Eurofile: Brussels post for Cresson

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The Independent Online
WHILE Jacques Delors, out-going president of the European Commission, debates whether to run as the left-wing candidate in next spring's French presidential election, his socialist colleague, Edith Cresson, is preparing to replace him (numerically) in Brussels. Ms Cresson and Yves Thibault de Silguy, aide to the French Prime Minister, Edouard Balladur, were named yesterday as candidates to fill the two French places on the European Commission.

Mrs Cresson is remembered abroad for two sweeping assertions: that Japanese workers are like ants and one in four British men is homosexual. She is better known at home as the country's first female prime minister (and, ultimately, one of its least popular). Her reign as premier was brief but she had earlier cabinet experience in agriculture, foreign trade and European affairs; she also has a formidable reputation as a fighter for French interests (especially to fend off trade competition from Asia and the United States).

Mr Thibault de Silguy, a close aide to Mr Balladur, also has a reputation in Brussels as a tough negotiator. He was one of France's principal spokesmen during the Gatt (world trade) negotiations. Despite a temperament that diplomats describe politely as 'mercurial', he is deemed to have master- minded this successful French display of global intransigence.

The new Commission, assuming a Yes vote in Nordic referendums this autumn, will be enlarged to include members from Austria, Finland, Sweden and Norway. It takes office in January 1995. The British nominees are Sir Leon Brittan and Neil Kinnock. In Germany, the opposition Social Democrats have nominated Monika Wulf-Mathies, chairwoman of the OTV public employees' union, but the nomination must be approved by Chancellor Helmut Kohl. The European Parliament has served notice that its members - which include Glenys Kinnock, Neil's wife - intend to vet all the nominees.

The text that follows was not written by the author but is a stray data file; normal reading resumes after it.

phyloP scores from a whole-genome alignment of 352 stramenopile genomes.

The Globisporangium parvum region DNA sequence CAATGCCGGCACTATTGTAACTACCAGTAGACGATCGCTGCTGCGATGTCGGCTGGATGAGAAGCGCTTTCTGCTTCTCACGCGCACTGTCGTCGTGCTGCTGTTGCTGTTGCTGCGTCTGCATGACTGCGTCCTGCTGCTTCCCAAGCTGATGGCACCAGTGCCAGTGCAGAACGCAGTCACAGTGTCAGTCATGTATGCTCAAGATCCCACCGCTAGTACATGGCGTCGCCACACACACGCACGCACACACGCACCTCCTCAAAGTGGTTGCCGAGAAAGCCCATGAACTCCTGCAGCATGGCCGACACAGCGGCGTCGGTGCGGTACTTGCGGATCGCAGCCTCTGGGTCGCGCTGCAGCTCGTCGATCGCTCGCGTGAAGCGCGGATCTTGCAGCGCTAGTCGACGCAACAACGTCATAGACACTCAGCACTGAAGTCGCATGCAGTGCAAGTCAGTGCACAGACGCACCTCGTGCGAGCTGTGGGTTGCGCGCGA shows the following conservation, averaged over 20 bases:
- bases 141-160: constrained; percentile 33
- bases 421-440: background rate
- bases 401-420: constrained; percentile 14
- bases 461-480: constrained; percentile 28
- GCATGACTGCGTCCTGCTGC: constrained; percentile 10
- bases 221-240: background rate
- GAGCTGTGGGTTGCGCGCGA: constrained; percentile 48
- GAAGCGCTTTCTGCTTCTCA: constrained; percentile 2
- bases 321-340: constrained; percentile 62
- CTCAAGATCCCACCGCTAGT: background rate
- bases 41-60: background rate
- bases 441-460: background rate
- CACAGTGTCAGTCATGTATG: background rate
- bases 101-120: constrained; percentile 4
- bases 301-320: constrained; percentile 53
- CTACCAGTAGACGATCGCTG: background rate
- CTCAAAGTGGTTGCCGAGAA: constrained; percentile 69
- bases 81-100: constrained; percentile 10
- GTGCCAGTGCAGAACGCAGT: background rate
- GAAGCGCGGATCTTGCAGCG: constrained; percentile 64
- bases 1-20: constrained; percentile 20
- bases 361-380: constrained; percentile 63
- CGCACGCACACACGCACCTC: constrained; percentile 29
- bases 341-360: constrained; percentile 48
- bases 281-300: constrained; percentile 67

MEMBERSHIP of the European Union is proving less popular with Finns who go to the polls on 16 October. Six weeks before the fateful date, supporters of the EU are running neck and neck with opponents. The lead of the 'yes' camp has narrowed some 20 percentage points since June, although the proportion of Don't Knows is still high enough to swing the poll either way. One of the most damaging additions to the No camp has been the MTK agriculture and forest owners' union which has complained that EU membership would lower farm incomes and 'lead to serious difficulties in rural areas'.

Finland will be the first of the Nordic applicants to vote on the issue of EU membership; some observers fear that a No vote there could fuel anti-European feeling in Sweden, where the Yes vote is only narrowly ahead, and Norway, which is, in any case, thought unlikely to vote for membership.

A GREEK investigating committee asked parliament yesterday to bring criminal charges against the former prime minister, Constantine Mitsotakis, over allegations that he accepted bribes in the sale of a state cement firm in 1992. 'We have handed the parliamentary president our findings,' said Antonis Dedithakis, the committee's vice-president. 'There is sufficient evidence against Mr Mitsotakis so that the case can go to court.' Mr Mitsotakis, prime minister from 1990 to 1993, is alleged to have violated his duties by accepting dollars 22.5m ( pounds 14.6m) in bribes to sell the state-run Heracles cement company to Italian cement group Calcestruzzi and Greece's National Bank for dollars 225m.

Mr Mitsotakis, 75, who was previously ordered by parliament to stand trial on separate charges of illegal eavesdropping, denies any wrongdoing in the Heracles case and says he is the victim of a political vendetta by the ruling Socialists. The parliament's President now must set a date for a debate and vote on whether to lift Mr Mitsotakis's immunity and send him for trial.

The all-party parliamentary committee, controlled by Socialist deputies, asked parliament to indict as accomplices in the cement scandal Mitsotakis's former finance minister, Ioannis Palaiokrassas and his former industry minister, Andreas Andrianopoulos. Mr Palaiokrassas is commissioner for the environment in the European Union's executive commission in Brussels.

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